Lucy Dixon caught up with Matt Handley, Category Innovation Manager at Jewson, to find out about its Making Better Homes awards.
With three categories – Best use of renewable energy in a project, Best building fabric in a project, Best sustainable project of the year – the Jewson Making Better Homes awards are open to entries from now until 1st December.
The awards have been launched, Jewson’s Matt Handley says, to give the building trades a well deserved moment in the sustainability spotlight, and to showcase some of the incredible work being carried out to make the UK’s homes more energy efficient, comfortable and affordable to run.
The plumbers, builders, electricians, roofers and more are the experts working with households every day – installing renewable technologies, improving airtightness, reducing heat loss – and their role is not celebrated frequently enough when it comes to decarbonisation, so Jewson’s awards will change this. Matt adds: “Sustainability is at the heart of our business, and we want to support and celebrate those tradespeople who are out there making it the heart of their businesses too. That’s what these awards are all about.”
As he says, the trades are in a unique position to influence households’ low-carbon decisions – they are frequently found to be the most trusted source of information for their customers, able to offer advice on the retrofit measures best suited for a particular property and the products that will deliver real change.
The awards will also serve as a marketing exercise for retrofit itself and the opportunities that low-carbon projects can offer those working in the building industry. Switching to energy-efficient products or approaches are often framed as a burden for the trades, something they are being forced to do by government, rather than an area for businesses to grow.
Matt says: “The opportunity presented by retrofit is simply enormous. Around 60% of all homes in the UK need to be upgraded to meet energy efficiency targets, and tradespeople who embrace this drive towards a more sustainable built environment will be in high demand for years to come.”
Unsurprisingly given his job title, Jewson’s Category Innovation Manager, Matt says that the importance of innovation cannot be overstated when it comes to decarbonisation. He’s not purely talking about exciting new products and technologies, although they are a crucial part of the puzzle, he’s also including the way we approach building projects, everything from building supply chains to cross-sector partnerships.
He says: “We must change to way we view and approach building projects both small and large, by looking at the whole, rather than the individual elements. By visualising how we can make a project better and more sustainable, and then working with the right partners to help deliver that, we can create amazing, long lasting spaces for the people who live in them day in and day out. Plus, by taking this more holistic approach, with a wider-industry perspective, it gives us the opportunity to be efficient, reduce costs and lessen the everyday waste and carbon impact of our builds.”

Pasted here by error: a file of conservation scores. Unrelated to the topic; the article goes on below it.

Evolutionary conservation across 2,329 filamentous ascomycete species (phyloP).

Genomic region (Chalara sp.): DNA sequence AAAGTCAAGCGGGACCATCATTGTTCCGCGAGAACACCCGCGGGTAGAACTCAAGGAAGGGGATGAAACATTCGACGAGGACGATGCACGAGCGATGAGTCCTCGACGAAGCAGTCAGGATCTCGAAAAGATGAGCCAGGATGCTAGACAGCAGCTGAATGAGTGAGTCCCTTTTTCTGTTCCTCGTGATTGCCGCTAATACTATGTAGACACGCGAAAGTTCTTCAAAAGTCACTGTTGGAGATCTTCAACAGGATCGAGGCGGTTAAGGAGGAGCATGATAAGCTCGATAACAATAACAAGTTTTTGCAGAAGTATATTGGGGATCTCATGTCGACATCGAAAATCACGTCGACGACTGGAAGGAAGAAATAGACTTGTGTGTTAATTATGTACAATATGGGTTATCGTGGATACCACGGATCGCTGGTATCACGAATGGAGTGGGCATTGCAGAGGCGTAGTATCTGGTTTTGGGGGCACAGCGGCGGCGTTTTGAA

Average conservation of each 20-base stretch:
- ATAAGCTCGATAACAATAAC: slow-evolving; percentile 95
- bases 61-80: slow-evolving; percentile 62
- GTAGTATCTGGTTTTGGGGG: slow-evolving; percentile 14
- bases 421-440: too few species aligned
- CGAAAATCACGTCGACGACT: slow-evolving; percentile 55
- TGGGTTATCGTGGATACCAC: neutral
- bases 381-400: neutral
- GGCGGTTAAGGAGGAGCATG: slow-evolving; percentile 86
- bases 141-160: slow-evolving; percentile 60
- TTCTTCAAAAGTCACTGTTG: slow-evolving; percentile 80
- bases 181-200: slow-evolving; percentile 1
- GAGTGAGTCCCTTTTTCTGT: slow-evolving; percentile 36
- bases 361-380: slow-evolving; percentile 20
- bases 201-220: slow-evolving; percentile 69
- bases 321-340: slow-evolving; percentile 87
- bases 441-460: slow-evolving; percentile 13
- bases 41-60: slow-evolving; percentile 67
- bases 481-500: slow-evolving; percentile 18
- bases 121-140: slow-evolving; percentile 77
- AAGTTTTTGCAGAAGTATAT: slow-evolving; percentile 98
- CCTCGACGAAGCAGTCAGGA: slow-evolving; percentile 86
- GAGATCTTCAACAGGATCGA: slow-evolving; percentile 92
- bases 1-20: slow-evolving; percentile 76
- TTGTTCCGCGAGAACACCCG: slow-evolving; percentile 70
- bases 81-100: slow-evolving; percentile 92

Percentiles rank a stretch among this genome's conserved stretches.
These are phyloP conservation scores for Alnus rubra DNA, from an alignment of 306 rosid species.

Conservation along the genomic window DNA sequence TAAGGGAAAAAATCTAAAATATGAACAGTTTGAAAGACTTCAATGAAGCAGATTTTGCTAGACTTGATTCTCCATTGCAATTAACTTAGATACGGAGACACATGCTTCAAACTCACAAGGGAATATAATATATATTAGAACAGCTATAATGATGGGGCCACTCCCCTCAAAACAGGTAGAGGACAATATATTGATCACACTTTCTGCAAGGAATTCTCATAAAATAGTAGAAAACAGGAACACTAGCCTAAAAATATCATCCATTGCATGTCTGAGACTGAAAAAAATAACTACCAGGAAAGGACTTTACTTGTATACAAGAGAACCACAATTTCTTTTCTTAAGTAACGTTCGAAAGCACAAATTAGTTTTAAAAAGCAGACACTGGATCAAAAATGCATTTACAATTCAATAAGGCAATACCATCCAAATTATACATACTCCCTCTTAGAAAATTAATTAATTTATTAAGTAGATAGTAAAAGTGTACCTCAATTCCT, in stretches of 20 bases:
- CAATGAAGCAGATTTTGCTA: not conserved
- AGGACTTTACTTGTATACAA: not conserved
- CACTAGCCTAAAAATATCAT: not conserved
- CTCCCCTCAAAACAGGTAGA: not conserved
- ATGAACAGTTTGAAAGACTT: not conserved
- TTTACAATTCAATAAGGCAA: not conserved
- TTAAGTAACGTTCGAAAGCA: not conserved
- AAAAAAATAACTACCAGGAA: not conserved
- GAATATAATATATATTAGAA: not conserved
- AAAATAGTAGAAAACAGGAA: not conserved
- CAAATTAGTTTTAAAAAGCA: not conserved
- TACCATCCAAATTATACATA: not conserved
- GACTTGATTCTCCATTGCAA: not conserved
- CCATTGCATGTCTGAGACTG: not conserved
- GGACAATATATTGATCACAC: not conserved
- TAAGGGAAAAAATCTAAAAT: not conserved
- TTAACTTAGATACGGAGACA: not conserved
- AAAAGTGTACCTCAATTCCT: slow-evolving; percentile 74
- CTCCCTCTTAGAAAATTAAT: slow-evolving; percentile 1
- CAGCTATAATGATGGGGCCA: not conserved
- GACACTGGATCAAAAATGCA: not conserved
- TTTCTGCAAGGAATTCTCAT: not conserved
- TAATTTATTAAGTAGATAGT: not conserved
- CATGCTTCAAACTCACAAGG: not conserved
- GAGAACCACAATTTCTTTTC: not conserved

These partnerships, or collaborations, are key to delivering successful energy-efficient retrofits, says Matt, pointing out that a whole house retrofit is going to need lots of different areas of expertise and the best performing projects will feature skilled trades working closely together with a shared goal.
He adds: “If you are looking at a complete retrofit of a property you might need up to five or six different specialist trades to be involved, linking their work together. For example, when you look at something like Solar PV, you need a skilled roofing team partnered up with an accredited electrician to ensure you get the best possible outcome for your project. Our goal at Jewson is to facilitate and support building those partnerships and provide the technologies and systems for the whole build. As a complete supply partner, we are ideally suited to supporting these complex projects.”
The sustainability team within Jewson also work closely together, each with a different area of focus, but working together for the shared goal of cutting carbon emissions. Matt’s role means he is largely concerned with the company’s Scope 3 emissions, primarily how they offer more sustainable alternatives to customers. They also have colleagues working on a host of other initiatives including key areas such as the carbon footprint of the products Jewson buys and sells, the fuel consumption of its fleet and the sustainability of its entire supply chain.
He says these things are of increasing interest to Jewson’s customers too, who ask more and more questions about the products that they’re buying – they want to know that insulation, for example, will reduce heat loss, and also that the materials it is made from are sustainable. Matt says: “Our tradespeople are at the forefront of change, and they are constantly asking us how they can improve things for their customers. For example, we recently shared news that sales of products in our Making Better Homes range, which includes enhanced insulation, sustainable cladding, wastewater heat recovery systems and air source heat pumps, were 66% higher in the first six months to June in 2023 than in 2022. This shows they want to make a difference for people and planet and Jewson with our Making Better Homes range are delivering the range they need to support that goal.”
This is a real sign that low-carbon products and projects are becoming more mainstream and, Jewson believes, these awards will show the industry just how far it’s come.